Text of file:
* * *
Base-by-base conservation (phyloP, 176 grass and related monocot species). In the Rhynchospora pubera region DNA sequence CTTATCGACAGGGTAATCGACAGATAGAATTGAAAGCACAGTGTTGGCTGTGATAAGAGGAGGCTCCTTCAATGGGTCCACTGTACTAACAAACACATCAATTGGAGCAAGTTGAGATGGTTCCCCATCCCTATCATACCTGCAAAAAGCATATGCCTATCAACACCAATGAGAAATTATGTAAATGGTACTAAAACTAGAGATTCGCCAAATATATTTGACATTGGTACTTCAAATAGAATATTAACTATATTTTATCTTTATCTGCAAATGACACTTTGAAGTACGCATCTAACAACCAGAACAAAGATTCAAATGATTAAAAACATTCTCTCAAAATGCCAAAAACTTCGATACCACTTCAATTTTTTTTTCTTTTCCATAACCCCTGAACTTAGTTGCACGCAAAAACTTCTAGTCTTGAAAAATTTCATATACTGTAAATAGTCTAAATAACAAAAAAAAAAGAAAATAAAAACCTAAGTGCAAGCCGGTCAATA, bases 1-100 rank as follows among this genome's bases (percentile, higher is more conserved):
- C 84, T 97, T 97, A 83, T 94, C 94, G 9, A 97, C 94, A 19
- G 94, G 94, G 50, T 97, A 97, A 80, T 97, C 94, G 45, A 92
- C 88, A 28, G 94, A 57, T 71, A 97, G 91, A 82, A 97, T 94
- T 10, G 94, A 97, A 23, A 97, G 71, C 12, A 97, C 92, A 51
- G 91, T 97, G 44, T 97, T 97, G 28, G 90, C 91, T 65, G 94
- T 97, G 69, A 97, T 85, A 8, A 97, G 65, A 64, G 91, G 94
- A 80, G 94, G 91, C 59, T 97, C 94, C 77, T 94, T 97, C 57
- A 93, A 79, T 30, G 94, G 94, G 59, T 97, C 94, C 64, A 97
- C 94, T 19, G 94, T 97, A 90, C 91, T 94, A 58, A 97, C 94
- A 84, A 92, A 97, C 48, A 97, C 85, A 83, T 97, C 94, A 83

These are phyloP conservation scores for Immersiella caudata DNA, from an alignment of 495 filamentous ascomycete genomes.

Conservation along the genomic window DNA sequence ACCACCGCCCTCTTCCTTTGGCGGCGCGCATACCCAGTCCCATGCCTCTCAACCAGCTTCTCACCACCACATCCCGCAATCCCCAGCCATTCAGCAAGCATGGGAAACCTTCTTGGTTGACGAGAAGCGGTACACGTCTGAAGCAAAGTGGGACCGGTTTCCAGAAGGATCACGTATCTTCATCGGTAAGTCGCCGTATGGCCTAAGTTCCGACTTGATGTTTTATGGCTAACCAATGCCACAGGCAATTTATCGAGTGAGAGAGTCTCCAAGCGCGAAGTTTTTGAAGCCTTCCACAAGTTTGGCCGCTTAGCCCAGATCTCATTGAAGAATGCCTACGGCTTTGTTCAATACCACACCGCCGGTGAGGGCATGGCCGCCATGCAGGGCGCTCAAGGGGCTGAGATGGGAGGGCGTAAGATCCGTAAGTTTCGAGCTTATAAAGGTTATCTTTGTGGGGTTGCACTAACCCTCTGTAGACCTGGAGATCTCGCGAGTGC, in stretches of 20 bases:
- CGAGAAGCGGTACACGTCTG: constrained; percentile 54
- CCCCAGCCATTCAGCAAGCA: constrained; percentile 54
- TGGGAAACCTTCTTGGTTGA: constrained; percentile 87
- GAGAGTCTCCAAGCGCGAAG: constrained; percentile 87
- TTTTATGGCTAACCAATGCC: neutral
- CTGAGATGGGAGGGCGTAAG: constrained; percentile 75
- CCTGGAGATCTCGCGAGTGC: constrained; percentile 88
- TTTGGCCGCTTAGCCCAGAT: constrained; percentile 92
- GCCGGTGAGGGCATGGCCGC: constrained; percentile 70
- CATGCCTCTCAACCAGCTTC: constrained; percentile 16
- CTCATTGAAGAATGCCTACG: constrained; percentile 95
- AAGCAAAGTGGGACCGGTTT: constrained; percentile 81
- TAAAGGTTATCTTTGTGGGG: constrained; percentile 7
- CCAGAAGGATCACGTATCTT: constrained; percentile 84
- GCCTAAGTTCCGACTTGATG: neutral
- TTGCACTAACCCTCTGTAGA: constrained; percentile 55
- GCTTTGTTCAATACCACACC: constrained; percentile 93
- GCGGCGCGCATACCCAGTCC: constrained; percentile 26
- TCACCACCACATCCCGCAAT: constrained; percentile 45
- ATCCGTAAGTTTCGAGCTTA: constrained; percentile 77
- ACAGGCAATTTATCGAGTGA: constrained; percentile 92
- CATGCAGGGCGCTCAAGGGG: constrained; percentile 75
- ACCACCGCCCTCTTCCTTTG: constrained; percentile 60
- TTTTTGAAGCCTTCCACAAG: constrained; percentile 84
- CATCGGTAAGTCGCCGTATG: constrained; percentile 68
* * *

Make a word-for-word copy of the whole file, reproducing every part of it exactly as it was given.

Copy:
Base-by-base conservation (phyloP, 176 grass and related monocot species). In the Rhynchospora pubera region DNA sequence CTTATCGACAGGGTAATCGACAGATAGAATTGAAAGCACAGTGTTGGCTGTGATAAGAGGAGGCTCCTTCAATGGGTCCACTGTACTAACAAACACATCAATTGGAGCAAGTTGAGATGGTTCCCCATCCCTATCATACCTGCAAAAAGCATATGCCTATCAACACCAATGAGAAATTATGTAAATGGTACTAAAACTAGAGATTCGCCAAATATATTTGACATTGGTACTTCAAATAGAATATTAACTATATTTTATCTTTATCTGCAAATGACACTTTGAAGTACGCATCTAACAACCAGAACAAAGATTCAAATGATTAAAAACATTCTCTCAAAATGCCAAAAACTTCGATACCACTTCAATTTTTTTTTCTTTTCCATAACCCCTGAACTTAGTTGCACGCAAAAACTTCTAGTCTTGAAAAATTTCATATACTGTAAATAGTCTAAATAACAAAAAAAAAAGAAAATAAAAACCTAAGTGCAAGCCGGTCAATA, bases 1-100 rank as follows among this genome's bases (percentile, higher is more conserved):
- C 84, T 97, T 97, A 83, T 94, C 94, G 9, A 97, C 94, A 19
- G 94, G 94, G 50, T 97, A 97, A 80, T 97, C 94, G 45, A 92
- C 88, A 28, G 94, A 57, T 71, A 97, G 91, A 82, A 97, T 94
- T 10, G 94, A 97, A 23, A 97, G 71, C 12, A 97, C 92, A 51
- G 91, T 97, G 44, T 97, T 97, G 28, G 90, C 91, T 65, G 94
- T 97, G 69, A 97, T 85, A 8, A 97, G 65, A 64, G 91, G 94
- A 80, G 94, G 91, C 59, T 97, C 94, C 77, T 94, T 97, C 57
- A 93, A 79, T 30, G 94, G 94, G 59, T 97, C 94, C 64, A 97
- C 94, T 19, G 94, T 97, A 90, C 91, T 94, A 58, A 97, C 94
- A 84, A 92, A 97, C 48, A 97, C 85, A 83, T 97, C 94, A 83

These are phyloP conservation scores for Immersiella caudata DNA, from an alignment of 495 filamentous ascomycete genomes.

Conservation along the genomic window DNA sequence ACCACCGCCCTCTTCCTTTGGCGGCGCGCATACCCAGTCCCATGCCTCTCAACCAGCTTCTCACCACCACATCCCGCAATCCCCAGCCATTCAGCAAGCATGGGAAACCTTCTTGGTTGACGAGAAGCGGTACACGTCTGAAGCAAAGTGGGACCGGTTTCCAGAAGGATCACGTATCTTCATCGGTAAGTCGCCGTATGGCCTAAGTTCCGACTTGATGTTTTATGGCTAACCAATGCCACAGGCAATTTATCGAGTGAGAGAGTCTCCAAGCGCGAAGTTTTTGAAGCCTTCCACAAGTTTGGCCGCTTAGCCCAGATCTCATTGAAGAATGCCTACGGCTTTGTTCAATACCACACCGCCGGTGAGGGCATGGCCGCCATGCAGGGCGCTCAAGGGGCTGAGATGGGAGGGCGTAAGATCCGTAAGTTTCGAGCTTATAAAGGTTATCTTTGTGGGGTTGCACTAACCCTCTGTAGACCTGGAGATCTCGCGAGTGC, in stretches of 20 bases:
- CGAGAAGCGGTACACGTCTG: constrained; percentile 54
- CCCCAGCCATTCAGCAAGCA: constrained; percentile 54
- TGGGAAACCTTCTTGGTTGA: constrained; percentile 87
- GAGAGTCTCCAAGCGCGAAG: constrained; percentile 87
- TTTTATGGCTAACCAATGCC: neutral
- CTGAGATGGGAGGGCGTAAG: constrained; percentile 75
- CCTGGAGATCTCGCGAGTGC: constrained; percentile 88
- TTTGGCCGCTTAGCCCAGAT: constrained; percentile 92
- GCCGGTGAGGGCATGGCCGC: constrained; percentile 70
- CATGCCTCTCAACCAGCTTC: constrained; percentile 16
- CTCATTGAAGAATGCCTACG: constrained; percentile 95
- AAGCAAAGTGGGACCGGTTT: constrained; percentile 81
- TAAAGGTTATCTTTGTGGGG: constrained; percentile 7
- CCAGAAGGATCACGTATCTT: constrained; percentile 84
- GCCTAAGTTCCGACTTGATG: neutral
- TTGCACTAACCCTCTGTAGA: constrained; percentile 55
- GCTTTGTTCAATACCACACC: constrained; percentile 93
- GCGGCGCGCATACCCAGTCC: constrained; percentile 26
- TCACCACCACATCCCGCAAT: constrained; percentile 45
- ATCCGTAAGTTTCGAGCTTA: constrained; percentile 77
- ACAGGCAATTTATCGAGTGA: constrained; percentile 92
- CATGCAGGGCGCTCAAGGGG: constrained; percentile 75
- ACCACCGCCCTCTTCCTTTG: constrained; percentile 60
- TTTTTGAAGCCTTCCACAAG: constrained; percentile 84
- CATCGGTAAGTCGCCGTATG: constrained; percentile 68